Freedom of education, inscribed in the Constitution (see 2.3.1.), has always been one of the central themes of education policy and has given rise to many a conflict. The parliamentary act on primary education (1879) and on secondary education (1881) resulted in the first school conflict, a.o. because municipalities were supposed to have at least one state school, were no longer permitted to accept or subsidise private schools, because all primary-school teachers needed to be in possession of a diploma from an official teacher-training college and state schools could no longer provide religious education during school hours. After the 1884 elections a new primary education act was established under the terms of which municipalities were once again free to 'accept' private schools, could decide whether to offer religious education or not and teachers were no longer required to have an official diploma.

It took until 1878, so well after Belgium's independence, before a separate Ministry of Public Education was set up (under the radical liberal Minister Paul Van Humbeek). In 1884 the ministry was abolished and incorporated in the Ministry of Interior. Between 1907 and 1932 education came under the remit of the Ministry of Art and Sciences. From 1932 onwards it became Public Education and in 1961 it changed its name to National Education, now Education and Training.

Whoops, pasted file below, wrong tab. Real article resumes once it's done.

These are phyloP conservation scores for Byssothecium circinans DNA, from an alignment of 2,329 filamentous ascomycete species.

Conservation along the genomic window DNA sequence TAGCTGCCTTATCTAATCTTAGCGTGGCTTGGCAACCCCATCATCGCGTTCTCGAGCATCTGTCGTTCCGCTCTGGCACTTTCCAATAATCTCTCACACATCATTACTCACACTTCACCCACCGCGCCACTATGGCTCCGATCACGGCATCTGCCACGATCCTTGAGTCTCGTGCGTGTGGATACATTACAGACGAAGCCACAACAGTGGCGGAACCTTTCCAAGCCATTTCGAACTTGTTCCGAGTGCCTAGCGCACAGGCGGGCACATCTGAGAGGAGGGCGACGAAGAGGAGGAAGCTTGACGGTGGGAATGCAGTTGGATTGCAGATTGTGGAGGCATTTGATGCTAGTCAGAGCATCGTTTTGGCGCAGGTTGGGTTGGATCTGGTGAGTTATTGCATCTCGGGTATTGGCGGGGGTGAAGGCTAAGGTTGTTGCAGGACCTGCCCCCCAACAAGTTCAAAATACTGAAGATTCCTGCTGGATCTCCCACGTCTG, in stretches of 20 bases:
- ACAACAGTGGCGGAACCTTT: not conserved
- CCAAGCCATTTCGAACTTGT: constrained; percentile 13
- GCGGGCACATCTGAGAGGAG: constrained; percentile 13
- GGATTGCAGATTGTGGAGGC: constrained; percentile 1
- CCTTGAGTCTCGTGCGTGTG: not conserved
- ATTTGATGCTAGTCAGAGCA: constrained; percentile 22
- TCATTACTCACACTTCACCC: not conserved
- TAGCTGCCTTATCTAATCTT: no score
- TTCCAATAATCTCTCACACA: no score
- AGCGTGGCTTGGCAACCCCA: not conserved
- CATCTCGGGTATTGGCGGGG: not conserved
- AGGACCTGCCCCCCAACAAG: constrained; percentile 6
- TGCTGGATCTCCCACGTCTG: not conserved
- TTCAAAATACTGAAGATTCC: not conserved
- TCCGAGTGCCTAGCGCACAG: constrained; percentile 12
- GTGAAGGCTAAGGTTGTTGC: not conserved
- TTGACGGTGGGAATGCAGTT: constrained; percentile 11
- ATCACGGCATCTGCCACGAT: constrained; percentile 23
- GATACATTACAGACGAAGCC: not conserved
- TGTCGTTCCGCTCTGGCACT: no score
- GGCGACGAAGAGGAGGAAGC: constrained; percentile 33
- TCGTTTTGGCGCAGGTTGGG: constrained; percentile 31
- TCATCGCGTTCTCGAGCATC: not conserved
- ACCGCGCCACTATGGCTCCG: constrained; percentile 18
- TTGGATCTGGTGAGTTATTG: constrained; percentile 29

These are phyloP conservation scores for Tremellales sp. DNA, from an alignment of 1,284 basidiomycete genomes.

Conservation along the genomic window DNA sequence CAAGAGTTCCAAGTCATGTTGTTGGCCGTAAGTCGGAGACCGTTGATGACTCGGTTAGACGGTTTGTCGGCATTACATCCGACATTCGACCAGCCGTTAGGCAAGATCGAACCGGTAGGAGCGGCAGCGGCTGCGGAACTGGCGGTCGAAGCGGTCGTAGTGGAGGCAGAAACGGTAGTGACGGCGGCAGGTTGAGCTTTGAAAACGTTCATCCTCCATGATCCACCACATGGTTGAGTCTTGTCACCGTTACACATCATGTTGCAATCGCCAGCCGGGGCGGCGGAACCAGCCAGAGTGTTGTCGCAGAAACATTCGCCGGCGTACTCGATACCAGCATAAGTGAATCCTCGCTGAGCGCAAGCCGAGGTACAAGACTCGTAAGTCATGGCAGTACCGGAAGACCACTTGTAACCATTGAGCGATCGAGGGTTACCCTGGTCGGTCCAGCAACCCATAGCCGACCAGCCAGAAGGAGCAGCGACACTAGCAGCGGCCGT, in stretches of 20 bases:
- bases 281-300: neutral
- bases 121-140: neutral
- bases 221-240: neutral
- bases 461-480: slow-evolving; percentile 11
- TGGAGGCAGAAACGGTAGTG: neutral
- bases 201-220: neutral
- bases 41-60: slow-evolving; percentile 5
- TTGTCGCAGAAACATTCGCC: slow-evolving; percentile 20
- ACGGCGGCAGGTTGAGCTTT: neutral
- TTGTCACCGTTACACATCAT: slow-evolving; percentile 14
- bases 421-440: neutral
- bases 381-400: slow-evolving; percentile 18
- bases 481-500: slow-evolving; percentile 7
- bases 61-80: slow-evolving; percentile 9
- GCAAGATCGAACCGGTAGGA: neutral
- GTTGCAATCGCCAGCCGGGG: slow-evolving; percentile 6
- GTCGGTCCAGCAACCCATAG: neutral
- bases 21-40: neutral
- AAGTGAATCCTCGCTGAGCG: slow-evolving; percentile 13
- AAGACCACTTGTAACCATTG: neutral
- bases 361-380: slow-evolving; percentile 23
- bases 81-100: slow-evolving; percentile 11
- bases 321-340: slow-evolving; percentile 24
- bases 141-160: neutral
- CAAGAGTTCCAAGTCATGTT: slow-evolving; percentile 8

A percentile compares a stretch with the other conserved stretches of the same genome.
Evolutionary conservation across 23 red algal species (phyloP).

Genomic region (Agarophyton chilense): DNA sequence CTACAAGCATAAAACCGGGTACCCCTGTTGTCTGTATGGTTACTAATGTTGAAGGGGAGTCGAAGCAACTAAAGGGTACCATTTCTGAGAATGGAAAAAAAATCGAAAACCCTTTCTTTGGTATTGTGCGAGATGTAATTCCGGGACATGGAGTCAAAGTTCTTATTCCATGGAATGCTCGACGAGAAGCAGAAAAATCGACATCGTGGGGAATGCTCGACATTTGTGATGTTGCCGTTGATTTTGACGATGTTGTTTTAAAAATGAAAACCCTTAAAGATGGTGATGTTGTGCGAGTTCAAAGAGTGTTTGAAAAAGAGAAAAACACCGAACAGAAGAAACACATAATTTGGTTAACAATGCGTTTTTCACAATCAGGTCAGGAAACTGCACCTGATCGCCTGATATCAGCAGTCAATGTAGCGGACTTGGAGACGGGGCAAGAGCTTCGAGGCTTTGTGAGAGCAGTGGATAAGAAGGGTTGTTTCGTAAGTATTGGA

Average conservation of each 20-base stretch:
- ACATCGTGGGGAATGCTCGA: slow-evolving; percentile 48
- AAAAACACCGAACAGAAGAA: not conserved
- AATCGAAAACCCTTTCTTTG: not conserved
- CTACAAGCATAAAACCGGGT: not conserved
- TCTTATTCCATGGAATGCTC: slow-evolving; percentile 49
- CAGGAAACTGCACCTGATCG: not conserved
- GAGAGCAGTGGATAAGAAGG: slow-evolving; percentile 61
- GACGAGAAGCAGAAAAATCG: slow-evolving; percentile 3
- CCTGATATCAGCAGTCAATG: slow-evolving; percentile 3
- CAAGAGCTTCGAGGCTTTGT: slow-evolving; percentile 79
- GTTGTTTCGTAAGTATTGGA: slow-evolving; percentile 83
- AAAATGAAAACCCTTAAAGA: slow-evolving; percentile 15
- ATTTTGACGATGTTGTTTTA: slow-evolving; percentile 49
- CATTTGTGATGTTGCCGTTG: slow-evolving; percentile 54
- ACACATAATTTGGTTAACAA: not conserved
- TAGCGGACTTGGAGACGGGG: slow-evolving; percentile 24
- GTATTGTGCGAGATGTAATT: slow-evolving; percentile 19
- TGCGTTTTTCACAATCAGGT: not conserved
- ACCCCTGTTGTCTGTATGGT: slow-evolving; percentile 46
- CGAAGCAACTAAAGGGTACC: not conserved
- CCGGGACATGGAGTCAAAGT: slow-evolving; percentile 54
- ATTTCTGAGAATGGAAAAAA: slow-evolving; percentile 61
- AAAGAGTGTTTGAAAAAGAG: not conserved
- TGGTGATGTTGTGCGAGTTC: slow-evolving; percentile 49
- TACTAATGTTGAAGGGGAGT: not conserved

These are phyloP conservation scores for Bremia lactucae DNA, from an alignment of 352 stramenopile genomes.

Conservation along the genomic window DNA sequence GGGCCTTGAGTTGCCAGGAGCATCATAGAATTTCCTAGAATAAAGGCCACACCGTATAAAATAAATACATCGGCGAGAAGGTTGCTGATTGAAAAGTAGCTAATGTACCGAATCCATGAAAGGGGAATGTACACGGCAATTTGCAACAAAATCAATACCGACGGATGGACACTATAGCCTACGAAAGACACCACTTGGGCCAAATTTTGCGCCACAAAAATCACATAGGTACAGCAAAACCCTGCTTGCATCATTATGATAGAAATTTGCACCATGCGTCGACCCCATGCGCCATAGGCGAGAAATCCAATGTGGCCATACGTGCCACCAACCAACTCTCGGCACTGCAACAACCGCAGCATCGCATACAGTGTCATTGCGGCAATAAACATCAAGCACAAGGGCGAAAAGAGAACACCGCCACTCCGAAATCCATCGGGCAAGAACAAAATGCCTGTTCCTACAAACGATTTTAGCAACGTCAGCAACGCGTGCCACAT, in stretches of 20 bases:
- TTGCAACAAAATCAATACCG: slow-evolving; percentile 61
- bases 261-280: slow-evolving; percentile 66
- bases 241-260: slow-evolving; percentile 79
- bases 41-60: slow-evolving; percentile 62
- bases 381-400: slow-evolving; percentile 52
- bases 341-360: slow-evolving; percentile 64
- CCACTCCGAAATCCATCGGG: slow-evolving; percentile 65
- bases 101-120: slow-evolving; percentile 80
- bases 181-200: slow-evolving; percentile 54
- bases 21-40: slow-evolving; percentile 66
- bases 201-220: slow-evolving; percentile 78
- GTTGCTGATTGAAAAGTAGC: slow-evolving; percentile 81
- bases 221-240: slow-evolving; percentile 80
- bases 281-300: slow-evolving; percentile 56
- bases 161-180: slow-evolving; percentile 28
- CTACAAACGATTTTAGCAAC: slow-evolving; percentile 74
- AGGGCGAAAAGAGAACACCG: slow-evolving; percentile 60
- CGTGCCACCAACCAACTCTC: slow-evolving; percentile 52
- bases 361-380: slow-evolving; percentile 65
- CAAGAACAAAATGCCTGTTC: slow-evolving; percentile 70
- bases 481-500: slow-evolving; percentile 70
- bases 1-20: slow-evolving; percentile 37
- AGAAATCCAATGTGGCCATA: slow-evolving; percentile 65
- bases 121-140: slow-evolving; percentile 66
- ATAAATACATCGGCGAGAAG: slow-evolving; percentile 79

The development of education after World War II led to a second school conflict which ended in the Schools Pact Act on 6 November 1958. Since then, the Schools Pact Act of 29 May 1959 has formed the basis for the organisation of all educational institutions (with the exception of universities) in an education system funded or subsidised by the State. In order to monitor the implementation of the Pact a Permanent (political) Commission was set up. This era was closed once and for all with the communautarisation of education when the basic principles were laid down in article 24 of the Constitution and amended on 15 July 1988. Other articles (art. 127 § 1.2 and art. 142) assign the responsibility of compliance with this educational freedom henceforth to the Communities and no longer to the Federal Government and guarantee equal treatment for all pupils or students, parents, staff members and educational institutions. In Flanders, the communautarisation of education brought about a struggle for autonomy in state education and since 1989, the Minister for Education is no longer acting as its organising body. The distribution of operational resources, which were network-related, remained a sticking point until 2008. Since 1997, operational resources for pupils in private subsidised education amounted to 76% of those for pupils attending community education (funded by the government) (the former state education). The debate on an allocation based on objectifiable differences was finally settled by the decree of 4 July 2008 (see 3.1.1).